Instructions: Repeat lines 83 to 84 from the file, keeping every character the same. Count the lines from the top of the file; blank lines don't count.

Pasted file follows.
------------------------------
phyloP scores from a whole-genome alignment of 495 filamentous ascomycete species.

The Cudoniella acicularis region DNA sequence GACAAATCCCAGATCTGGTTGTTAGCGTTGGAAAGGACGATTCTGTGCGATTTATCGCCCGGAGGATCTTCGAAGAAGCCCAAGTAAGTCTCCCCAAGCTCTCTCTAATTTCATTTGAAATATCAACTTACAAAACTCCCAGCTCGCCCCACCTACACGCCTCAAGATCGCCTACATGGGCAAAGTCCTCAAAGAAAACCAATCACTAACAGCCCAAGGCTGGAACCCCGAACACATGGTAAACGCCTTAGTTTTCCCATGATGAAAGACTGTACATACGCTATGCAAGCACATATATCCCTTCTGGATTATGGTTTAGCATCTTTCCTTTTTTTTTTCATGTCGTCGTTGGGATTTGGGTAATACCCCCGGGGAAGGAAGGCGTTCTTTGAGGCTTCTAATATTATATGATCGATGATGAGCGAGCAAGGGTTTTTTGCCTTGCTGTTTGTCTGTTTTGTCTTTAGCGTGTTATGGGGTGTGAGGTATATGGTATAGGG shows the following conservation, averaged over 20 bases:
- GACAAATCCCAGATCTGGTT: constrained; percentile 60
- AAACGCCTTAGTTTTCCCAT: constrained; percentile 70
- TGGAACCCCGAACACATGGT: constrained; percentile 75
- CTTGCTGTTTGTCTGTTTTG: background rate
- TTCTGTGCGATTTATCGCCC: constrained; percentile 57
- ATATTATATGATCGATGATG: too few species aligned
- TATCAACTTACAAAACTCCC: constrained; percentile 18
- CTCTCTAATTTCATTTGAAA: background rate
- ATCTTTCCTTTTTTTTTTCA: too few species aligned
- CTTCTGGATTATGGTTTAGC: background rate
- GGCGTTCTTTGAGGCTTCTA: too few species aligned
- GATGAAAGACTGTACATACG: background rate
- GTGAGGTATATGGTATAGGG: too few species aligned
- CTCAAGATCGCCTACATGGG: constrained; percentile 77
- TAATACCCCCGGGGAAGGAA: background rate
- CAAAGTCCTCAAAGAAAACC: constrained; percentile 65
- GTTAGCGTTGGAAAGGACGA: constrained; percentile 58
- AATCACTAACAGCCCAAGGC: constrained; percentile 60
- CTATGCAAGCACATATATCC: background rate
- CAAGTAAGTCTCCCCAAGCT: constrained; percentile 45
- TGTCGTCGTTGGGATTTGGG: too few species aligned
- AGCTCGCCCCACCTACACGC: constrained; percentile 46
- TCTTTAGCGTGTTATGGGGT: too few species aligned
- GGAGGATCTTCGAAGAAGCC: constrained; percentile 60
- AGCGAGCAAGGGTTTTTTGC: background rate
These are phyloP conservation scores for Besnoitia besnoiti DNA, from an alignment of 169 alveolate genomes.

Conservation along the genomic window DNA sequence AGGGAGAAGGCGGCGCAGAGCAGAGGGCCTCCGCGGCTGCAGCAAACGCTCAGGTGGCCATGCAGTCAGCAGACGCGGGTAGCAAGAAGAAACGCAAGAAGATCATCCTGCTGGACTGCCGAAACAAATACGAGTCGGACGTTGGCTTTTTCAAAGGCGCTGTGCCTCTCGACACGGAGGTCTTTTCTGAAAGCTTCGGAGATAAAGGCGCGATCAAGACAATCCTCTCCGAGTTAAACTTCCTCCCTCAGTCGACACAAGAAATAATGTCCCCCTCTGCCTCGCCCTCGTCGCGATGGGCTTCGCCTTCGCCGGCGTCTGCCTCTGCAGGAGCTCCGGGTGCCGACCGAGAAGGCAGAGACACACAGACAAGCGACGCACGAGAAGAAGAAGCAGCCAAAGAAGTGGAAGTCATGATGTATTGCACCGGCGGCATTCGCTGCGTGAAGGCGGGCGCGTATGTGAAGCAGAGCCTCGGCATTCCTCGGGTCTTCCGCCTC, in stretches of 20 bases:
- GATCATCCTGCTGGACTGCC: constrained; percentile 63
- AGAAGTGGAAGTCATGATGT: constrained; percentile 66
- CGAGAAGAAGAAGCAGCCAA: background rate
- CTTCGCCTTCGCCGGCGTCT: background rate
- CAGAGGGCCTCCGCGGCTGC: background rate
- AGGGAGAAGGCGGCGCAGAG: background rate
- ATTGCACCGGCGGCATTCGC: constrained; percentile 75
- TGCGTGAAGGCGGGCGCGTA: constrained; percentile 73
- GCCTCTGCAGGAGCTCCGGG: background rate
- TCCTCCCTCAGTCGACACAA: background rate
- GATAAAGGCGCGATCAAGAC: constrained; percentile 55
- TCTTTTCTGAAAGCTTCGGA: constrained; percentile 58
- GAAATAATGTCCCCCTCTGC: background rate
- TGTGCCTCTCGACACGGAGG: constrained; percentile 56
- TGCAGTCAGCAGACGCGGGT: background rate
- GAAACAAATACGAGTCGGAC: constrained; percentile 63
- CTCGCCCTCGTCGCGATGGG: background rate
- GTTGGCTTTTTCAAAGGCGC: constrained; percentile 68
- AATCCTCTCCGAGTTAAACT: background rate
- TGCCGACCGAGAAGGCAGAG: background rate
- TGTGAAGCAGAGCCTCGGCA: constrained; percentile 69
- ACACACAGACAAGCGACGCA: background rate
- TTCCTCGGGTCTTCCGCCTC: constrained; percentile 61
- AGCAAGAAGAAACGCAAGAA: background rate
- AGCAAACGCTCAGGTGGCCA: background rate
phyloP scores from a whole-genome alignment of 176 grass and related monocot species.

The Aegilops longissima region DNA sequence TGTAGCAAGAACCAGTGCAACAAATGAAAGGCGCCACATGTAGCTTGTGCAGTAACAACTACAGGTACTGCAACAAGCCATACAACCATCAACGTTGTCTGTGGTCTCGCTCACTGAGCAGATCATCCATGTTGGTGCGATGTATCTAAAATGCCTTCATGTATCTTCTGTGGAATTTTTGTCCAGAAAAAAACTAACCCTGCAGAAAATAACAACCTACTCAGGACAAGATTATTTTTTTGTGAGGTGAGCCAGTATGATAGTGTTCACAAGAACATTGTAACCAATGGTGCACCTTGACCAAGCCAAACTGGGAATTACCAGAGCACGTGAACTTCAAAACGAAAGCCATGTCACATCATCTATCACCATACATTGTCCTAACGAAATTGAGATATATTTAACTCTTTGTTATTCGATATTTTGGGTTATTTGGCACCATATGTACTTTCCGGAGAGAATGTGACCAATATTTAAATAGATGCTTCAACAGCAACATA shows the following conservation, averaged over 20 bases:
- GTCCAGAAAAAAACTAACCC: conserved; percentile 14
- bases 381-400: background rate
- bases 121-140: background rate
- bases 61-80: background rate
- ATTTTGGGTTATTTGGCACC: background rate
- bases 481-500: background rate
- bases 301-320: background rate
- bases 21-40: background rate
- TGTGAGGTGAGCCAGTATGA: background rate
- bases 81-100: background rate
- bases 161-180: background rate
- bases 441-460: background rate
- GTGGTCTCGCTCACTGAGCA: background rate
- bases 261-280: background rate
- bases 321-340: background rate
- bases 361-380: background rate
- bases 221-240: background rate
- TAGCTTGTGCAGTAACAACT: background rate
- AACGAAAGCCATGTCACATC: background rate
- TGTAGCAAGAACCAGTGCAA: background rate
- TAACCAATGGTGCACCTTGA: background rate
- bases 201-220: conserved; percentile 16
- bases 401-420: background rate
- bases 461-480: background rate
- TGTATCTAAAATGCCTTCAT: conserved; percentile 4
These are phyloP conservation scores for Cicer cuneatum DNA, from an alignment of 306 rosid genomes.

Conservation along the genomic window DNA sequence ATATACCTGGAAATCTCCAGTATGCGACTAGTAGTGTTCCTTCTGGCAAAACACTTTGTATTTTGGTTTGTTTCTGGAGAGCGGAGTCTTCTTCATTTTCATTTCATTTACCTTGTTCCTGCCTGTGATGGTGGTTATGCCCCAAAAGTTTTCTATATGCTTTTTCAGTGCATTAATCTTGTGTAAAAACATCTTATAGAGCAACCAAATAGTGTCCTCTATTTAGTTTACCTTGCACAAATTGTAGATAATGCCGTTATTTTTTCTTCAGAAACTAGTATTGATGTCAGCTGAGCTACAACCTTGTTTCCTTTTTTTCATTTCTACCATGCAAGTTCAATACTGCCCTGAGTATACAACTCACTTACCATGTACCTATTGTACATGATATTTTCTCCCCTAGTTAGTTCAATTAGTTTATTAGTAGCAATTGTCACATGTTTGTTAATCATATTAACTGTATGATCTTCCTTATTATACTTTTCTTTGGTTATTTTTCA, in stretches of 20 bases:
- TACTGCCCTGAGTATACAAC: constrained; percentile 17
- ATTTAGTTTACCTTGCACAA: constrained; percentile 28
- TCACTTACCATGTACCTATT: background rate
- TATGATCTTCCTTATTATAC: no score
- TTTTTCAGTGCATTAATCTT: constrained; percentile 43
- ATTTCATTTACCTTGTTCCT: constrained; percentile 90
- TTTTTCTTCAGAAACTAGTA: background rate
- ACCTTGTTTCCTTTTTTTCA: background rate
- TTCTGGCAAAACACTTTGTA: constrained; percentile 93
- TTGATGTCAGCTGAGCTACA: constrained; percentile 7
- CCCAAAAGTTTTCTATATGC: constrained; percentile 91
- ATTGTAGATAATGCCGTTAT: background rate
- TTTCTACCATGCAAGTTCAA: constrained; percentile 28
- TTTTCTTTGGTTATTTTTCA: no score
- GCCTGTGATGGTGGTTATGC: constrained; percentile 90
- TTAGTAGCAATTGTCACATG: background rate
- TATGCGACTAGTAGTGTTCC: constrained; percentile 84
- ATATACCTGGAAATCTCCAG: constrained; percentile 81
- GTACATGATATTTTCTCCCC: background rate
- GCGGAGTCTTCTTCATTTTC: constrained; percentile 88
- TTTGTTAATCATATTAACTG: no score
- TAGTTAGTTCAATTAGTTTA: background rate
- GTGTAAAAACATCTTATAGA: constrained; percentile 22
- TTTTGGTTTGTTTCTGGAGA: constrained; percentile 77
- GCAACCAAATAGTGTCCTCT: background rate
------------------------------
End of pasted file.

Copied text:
Conservation along the genomic window DNA sequence ATATACCTGGAAATCTCCAGTATGCGACTAGTAGTGTTCCTTCTGGCAAAACACTTTGTATTTTGGTTTGTTTCTGGAGAGCGGAGTCTTCTTCATTTTCATTTCATTTACCTTGTTCCTGCCTGTGATGGTGGTTATGCCCCAAAAGTTTTCTATATGCTTTTTCAGTGCATTAATCTTGTGTAAAAACATCTTATAGAGCAACCAAATAGTGTCCTCTATTTAGTTTACCTTGCACAAATTGTAGATAATGCCGTTATTTTTTCTTCAGAAACTAGTATTGATGTCAGCTGAGCTACAACCTTGTTTCCTTTTTTTCATTTCTACCATGCAAGTTCAATACTGCCCTGAGTATACAACTCACTTACCATGTACCTATTGTACATGATATTTTCTCCCCTAGTTAGTTCAATTAGTTTATTAGTAGCAATTGTCACATGTTTGTTAATCATATTAACTGTATGATCTTCCTTATTATACTTTTCTTTGGTTATTTTTCA, in stretches of 20 bases:
- TACTGCCCTGAGTATACAAC: constrained; percentile 17